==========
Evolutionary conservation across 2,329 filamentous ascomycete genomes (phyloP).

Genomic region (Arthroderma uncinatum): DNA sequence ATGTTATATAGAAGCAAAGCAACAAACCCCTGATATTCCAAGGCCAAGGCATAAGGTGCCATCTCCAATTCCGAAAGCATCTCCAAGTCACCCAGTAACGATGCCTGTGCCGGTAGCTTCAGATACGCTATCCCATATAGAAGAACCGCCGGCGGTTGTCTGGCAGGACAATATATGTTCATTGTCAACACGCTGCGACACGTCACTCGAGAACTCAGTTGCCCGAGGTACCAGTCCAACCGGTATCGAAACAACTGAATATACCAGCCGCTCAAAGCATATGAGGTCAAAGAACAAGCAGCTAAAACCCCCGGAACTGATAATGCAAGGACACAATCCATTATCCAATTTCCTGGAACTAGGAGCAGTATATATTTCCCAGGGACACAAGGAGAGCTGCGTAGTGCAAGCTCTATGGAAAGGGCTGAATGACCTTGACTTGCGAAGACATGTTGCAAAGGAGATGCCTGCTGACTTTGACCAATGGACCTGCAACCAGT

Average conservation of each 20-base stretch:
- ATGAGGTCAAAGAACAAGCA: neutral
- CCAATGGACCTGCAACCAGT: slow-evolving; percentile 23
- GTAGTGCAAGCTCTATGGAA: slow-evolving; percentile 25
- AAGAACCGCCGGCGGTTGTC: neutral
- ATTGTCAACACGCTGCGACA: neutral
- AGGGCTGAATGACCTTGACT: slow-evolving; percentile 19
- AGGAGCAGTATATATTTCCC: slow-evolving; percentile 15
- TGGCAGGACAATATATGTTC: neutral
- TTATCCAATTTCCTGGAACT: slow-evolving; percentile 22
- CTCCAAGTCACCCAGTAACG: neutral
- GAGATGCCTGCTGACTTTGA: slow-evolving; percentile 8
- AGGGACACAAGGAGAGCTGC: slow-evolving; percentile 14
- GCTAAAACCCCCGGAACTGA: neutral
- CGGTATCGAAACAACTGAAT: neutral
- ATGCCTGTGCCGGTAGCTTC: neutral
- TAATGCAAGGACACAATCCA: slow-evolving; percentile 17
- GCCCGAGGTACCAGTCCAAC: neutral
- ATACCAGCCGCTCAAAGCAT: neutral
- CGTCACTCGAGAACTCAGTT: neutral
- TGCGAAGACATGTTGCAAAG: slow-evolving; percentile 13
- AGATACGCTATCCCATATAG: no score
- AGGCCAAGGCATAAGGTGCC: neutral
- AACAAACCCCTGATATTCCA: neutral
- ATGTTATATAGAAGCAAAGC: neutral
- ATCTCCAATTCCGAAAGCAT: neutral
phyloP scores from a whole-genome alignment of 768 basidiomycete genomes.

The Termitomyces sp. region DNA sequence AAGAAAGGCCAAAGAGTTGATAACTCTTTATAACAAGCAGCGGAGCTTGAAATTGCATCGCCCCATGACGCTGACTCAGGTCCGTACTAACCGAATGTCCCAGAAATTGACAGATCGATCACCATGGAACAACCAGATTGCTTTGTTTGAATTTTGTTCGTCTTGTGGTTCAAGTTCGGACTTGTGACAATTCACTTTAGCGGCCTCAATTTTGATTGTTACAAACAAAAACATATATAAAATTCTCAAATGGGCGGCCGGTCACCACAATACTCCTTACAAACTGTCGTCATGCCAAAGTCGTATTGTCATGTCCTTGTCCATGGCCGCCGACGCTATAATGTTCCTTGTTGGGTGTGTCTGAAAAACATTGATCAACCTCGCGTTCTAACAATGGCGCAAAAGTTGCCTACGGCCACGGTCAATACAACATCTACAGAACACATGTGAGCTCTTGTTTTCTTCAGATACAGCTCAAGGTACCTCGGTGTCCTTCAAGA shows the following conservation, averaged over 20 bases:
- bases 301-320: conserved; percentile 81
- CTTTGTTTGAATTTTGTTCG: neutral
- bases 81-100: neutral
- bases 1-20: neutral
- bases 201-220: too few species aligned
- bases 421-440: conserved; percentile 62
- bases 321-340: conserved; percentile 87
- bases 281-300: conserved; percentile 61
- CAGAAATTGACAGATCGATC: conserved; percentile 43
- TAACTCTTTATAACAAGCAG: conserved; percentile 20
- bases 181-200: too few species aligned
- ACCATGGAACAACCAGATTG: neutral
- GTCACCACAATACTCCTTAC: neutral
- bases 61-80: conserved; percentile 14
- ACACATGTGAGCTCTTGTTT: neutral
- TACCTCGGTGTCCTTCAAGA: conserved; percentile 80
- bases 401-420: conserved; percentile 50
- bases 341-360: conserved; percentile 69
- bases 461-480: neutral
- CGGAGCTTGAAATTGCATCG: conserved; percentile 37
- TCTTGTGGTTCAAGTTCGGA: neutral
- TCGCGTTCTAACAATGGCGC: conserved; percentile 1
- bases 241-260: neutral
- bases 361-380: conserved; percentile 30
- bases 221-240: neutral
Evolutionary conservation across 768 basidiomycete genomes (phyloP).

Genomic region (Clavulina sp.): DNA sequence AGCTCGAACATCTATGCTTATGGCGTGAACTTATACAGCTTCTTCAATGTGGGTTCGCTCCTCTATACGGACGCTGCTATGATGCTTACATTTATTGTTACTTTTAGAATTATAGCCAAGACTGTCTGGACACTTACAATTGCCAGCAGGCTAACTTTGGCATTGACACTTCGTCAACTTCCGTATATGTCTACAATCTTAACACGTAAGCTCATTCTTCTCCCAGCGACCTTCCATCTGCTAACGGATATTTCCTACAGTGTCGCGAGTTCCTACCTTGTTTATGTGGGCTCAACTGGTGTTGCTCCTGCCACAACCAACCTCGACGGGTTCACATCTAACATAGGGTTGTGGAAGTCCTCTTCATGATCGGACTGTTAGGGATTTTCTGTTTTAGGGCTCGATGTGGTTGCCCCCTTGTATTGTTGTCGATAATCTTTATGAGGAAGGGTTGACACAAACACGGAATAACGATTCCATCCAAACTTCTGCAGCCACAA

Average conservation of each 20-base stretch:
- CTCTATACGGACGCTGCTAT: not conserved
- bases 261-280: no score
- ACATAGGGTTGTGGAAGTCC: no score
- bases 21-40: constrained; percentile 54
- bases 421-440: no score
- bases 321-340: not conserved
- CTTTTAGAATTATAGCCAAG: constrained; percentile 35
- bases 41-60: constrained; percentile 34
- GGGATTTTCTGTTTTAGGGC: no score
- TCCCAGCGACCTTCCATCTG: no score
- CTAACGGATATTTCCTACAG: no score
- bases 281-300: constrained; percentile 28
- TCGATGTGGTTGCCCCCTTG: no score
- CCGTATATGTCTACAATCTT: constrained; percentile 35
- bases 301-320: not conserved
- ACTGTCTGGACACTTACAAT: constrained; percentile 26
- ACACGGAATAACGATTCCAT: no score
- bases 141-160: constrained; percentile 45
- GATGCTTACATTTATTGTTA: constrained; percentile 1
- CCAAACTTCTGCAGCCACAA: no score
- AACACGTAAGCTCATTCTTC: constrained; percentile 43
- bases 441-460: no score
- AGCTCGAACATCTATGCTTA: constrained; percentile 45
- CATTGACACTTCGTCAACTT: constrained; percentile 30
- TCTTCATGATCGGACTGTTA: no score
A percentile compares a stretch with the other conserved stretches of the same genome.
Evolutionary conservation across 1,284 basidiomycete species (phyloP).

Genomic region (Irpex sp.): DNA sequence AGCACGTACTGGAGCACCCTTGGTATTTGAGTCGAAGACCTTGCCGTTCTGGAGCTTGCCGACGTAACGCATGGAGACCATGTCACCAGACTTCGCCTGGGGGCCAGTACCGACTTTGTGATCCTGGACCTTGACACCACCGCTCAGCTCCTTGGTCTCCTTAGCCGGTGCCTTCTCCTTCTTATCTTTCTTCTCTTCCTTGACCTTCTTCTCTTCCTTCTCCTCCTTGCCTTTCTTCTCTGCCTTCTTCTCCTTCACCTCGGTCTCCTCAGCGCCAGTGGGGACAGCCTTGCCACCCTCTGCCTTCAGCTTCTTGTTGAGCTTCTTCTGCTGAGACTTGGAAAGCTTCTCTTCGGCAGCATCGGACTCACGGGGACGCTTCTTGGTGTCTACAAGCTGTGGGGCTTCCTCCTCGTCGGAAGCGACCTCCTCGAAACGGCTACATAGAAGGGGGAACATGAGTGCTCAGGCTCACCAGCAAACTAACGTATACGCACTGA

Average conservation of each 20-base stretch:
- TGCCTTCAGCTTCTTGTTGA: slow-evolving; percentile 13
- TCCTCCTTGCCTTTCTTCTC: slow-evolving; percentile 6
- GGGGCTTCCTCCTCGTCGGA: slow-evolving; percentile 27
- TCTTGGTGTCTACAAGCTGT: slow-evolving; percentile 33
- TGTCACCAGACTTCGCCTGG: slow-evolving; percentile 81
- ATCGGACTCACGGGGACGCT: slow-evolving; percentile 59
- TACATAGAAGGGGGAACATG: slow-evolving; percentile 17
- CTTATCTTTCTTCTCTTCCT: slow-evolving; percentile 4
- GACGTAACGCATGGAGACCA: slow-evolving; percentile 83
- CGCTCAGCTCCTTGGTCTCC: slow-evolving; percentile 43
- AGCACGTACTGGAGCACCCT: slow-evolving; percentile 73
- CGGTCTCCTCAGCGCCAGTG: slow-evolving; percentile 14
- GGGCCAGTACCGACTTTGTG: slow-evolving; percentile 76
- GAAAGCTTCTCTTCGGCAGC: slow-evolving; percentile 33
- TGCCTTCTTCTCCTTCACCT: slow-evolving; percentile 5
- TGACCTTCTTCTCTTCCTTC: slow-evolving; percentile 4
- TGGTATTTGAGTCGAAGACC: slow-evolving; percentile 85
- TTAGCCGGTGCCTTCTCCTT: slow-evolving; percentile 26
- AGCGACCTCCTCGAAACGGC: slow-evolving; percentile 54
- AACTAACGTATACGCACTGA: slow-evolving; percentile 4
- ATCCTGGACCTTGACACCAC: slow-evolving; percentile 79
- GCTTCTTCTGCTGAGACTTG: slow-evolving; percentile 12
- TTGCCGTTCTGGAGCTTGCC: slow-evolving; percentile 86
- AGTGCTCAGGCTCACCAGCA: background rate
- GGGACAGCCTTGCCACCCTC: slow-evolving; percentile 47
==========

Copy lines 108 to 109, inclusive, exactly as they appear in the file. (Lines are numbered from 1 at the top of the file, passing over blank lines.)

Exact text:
- ATCCTGGACCTTGACACCAC: slow-evolving; percentile 79
- GCTTCTTCTGCTGAGACTTG: slow-evolving; percentile 12